22. Steve Jobs (dir. Danny Boyle, 2015)
  23. Manchester By The Sea (dir. Kenneth Lonergan, 2016)
  24. The Killing (dir. Stanley Kubrick, 1956)
  25. In the Heat of the Night** (dir. Norman Jewison, 1967)
  26. Shakespeare in Love** (dir. John Madden, 1998)
  27. The Sting** (dir. George Roy Hill, 1973)
  28. Mutiny on the Bounty** (dir. Frank Lloyd, 1935)
  29. Patton** (dir. Franklin J. Schaffner, 1970)
  30. Rogue One: A Star Wars Story (dir. Gareth Edwards, 2016)
  31. Little Men (dir. Ira Sachs, 2016)
  32. Julieta (dir. Pedro Almodovar, 2016)
  33. Fish Tank (dir. Andrea Arnold, 2009)
  34. Spa Night (dir. Andrew Ahn, 2016)
  35. 1984 (dir. Michael Radford, 1984)***
  36. 10 Rillington Place (dir. Richard Fleischer, 1971)***
  37. 44 Inch Chest (dir. Malcolm Venville, 2009)***
  38. Watership Down (dir. Martin Rosen, 1978)***
  39. Thelma and Louise (dir. Ridley Scott, 1991)
  40. David Brent: Life on the Road (dir. Ricky Gervais, 2016)
  41. The Fits (dir. Anna Rose Holmer, 2015)
  42. The Magnificent Seven (dir. Antoine Fuqua, 2016)
  43. Hello, My Name is Doris (dir. Michael Showalter, 2016)
  44. Toni Erdmann (dir. Maren Ade, 2016)
  45. Manhattan (dir. Woody Allen, 1979)
  46. The Clan (dir. Pablo Trapero, 2015)
  47. Black Sheep (dir. Jonathan King, 2016)
  48. T2: Trainspotting (dir. Danny Boyle, 2017)
  49. Florence Foster Jenkins (dir. Stephen Frears, 2016)
  50. Zatoichi Meets Yojimbo (dir. Kihachi Okamoto, 1970)
  51. The Girl with All the Gifts (dir. Colm McCarthy, 2016)
  52. Hidden Figures (dir. Theodore Melfi, 2016)
  53. Tucker and Dale vs. Evil (dir. Eli Craig, 2010)
  54. The Secret of the Kells (dir. Tomm Moore & Nora Twomey, 2009)
  55. Ixcanul (dir. Jayro Bustamante, 2015)****
  56. Aquarius (dir. Kleber Mendonca, 2016)****
  57. The Club**** (dir. Pablo Larrain, 2015)
  58. Los Olvidados**** (dir. Luis Bunuel, 1950)
  59. El Topo **** (dir. Alejandro Jodorowsky, 1970)
  60. Get Out (dir. Jordan Peele, 2017)
  61. Wrinkles (dir. Ignacio Ferreras, 2011)
  62. Logan (dir. James Mangold, 2017)
  63. The Taking of Pelham 123 (dir. Joseph Sargent, 1974)
  64. Laura (dir. Otto Preminger, 1944)
  65. L’Age d’Or (dir. Luis Bunuel, 1930)
  66. Battleship Potemkin (dir. Sergei M. Eisenstein, 1925)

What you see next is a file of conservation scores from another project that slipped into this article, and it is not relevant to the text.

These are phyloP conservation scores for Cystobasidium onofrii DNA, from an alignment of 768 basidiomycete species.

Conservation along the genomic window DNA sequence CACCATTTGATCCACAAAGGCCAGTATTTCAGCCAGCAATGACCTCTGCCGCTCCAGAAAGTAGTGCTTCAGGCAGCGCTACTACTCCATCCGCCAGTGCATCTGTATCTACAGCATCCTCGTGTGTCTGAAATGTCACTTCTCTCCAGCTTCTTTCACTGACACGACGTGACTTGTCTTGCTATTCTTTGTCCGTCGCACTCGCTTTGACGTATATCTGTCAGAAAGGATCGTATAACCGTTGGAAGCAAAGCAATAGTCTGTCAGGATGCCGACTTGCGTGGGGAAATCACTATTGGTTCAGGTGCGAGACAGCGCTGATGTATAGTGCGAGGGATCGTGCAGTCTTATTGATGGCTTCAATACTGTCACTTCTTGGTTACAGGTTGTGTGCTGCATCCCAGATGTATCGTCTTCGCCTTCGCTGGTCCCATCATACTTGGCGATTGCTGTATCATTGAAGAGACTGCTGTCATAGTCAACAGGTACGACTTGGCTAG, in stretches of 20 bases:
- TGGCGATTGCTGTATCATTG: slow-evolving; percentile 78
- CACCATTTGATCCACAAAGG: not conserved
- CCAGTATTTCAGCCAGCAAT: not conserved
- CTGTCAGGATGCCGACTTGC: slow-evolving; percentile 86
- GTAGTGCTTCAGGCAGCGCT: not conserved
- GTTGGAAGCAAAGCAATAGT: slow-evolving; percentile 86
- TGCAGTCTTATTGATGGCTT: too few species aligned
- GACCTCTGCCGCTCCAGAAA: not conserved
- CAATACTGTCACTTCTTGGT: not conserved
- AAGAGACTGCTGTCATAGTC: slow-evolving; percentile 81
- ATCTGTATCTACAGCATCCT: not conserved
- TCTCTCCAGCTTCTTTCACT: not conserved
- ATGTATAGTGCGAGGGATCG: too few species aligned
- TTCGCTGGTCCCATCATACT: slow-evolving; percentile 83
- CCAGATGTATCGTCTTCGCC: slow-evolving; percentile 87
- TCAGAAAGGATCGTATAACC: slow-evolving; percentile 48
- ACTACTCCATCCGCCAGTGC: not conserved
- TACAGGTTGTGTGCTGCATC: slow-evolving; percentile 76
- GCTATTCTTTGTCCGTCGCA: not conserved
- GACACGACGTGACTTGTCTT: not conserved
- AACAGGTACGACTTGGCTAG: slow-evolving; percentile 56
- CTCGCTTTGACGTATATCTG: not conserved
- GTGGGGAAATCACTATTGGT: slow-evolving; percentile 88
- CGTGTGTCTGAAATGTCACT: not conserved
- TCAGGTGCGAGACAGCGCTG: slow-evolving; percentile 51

67. Sausage Party (dir. Greg Tiernan & Conrad Vernon, 2016)
  68. Love and Death on Long Island (dir. Richard Kwietniowski, 1997)
  69. Moana ^(dir. Ron Clements, Chris Williams, Don Hall, John Musker, 2016)
  70. Sleepless in Seattle^ (dir. Nora Ephron, 1993)
  71. Paris is Burning^ (dir. Jennie Livingstone, 1990)
  72. Sixteen Candles^ (dir. John Hughes, 1984)
  73. National Treasure: Book of Secrets^ (dir. Jon Turteltaub, 2007)
  74. Like Crazy^ (dir. Drake Doremus, 2011)
  75. Kong: Skull Island (dir. Jordan Vogt-Roberts, 2017)
  76. I am Not Your Negro (dir. Raoul Peck, 2016)
  77. Beginners (dir. Mike Mills, 2010)
  78. Godzilla (dir. Ishiro Honda, 1954)
  79. Tabloid (dir. Errol Morris, 2010)
  80. A Matter of Life and Death (dir. Michael Powell & Emeric Pressburger, 1946)
  81. Pink Narcissus (dir. James Bidgood, 1971)
  82. The Devil Rides Out (dir. Terence Fisher, 1968)
  83. Somm (dir. Jason Wise, 2012)
  84. I Live in Fear (dir. Akira Kurosawa, 1955)
  85. White God (dir. Kornel, Mundruczo, 2014)
  86. Super Fly (dir. Gordon Parks Jnr., 1972)
  87. Foxy Brown (dir. Jack Hill, 1974)
  88. Black Belt Jones (dir. Robert Clouse, 1974)
  89. Blacula (dir. William Crain, 1972)
  90. Three the Hard Way (dir. Gordon Parks Jnr., 1974)
  91. The Mack (dir. Michael Campus, 1973)
  92. Whale Rider (dir. Niki Caro, 2002)
  93. Dragon (dir. Peter Ho-Sun Chan, 2011)
  94. The Love Witch (dir. Anna Biller, 2016)
  95. Distant Voices, Still Lives (dir. Terence Davis, 1988)
  96. Headhunters (dir. Morten Tyldum, 2011)
  97. Dead Ringers (dir. David Cronenberg, 1988)
  98. Love is Colder Than Death (dir. Rainer Werner Fassbinder, 1969)
  99. The Red Shoes (dir. Michael Powell & Emeric Pressburger, 1948)
  100. La Promesse (dir. Jean-Pierre & Luc Dardenne, 1996)
  101. Lion (dir. Garth Davis, 2016)
  102. To Kill a Mockingbird (dir. Robert Mulligan, 1962)
  103. Fences (dir. Denzel Washington, 2016)
  104. Theeb (dir. Naji Abu Nowar, 2014)
  105. The Adventures of Prince Achmed (dir. Lotte Reiniger & Carl Koch, 1926)
  106. Shaun the Sheep (dir. Mark Burton & Richard Starzak, 2015)
  107. Kirikou and the Sorceress (dir. Michel Ocelot & Raymond Burlet, 1998)
  108. Ghost in the Shell (dir. Mamoru Oshii, 1995)
  109. Corpse Bride (dir. Tim Burton, 2005)
  110. The Iron Giant (dir. Brad Bird, 1999)
  111. 20th Century Women (dir. Mike Mills, 2016)
  112. The Fate of the Furious (dir. F. Gary Gray, 2017)
  113. Free Fire (dir. Ben Wheatley, 2016)
  114. Eyes Without a Face (dir. Georges Franju, 1960)
  115. Room 237 (dir. Rodney Ascher, 2012)
  116. Mifune: the Last Samurai (dir. Steven Okazaki, 2015)
  117. Paterson (dir. Jim Jarmusch, 2016)
  118. Stagecoach (dir. John Ford, 1939)
  119. The Assassin (dir. Hsiao-Hsien Hou, 2015)
  120. Black Girl (dir. Ousmane Sembene, 1966)

*=Horror Week

**Best Picture Oscar Winners Week

***John Hurt Week

****Latin American Cinema Week

^ Wifey’s Choice Week

Blaxploitation Week

Animation Week

 

Ten Best of the Year So Far…

Your Name

The Fits

Le Samourai

The Devils

Train to Busan

I Live in Fear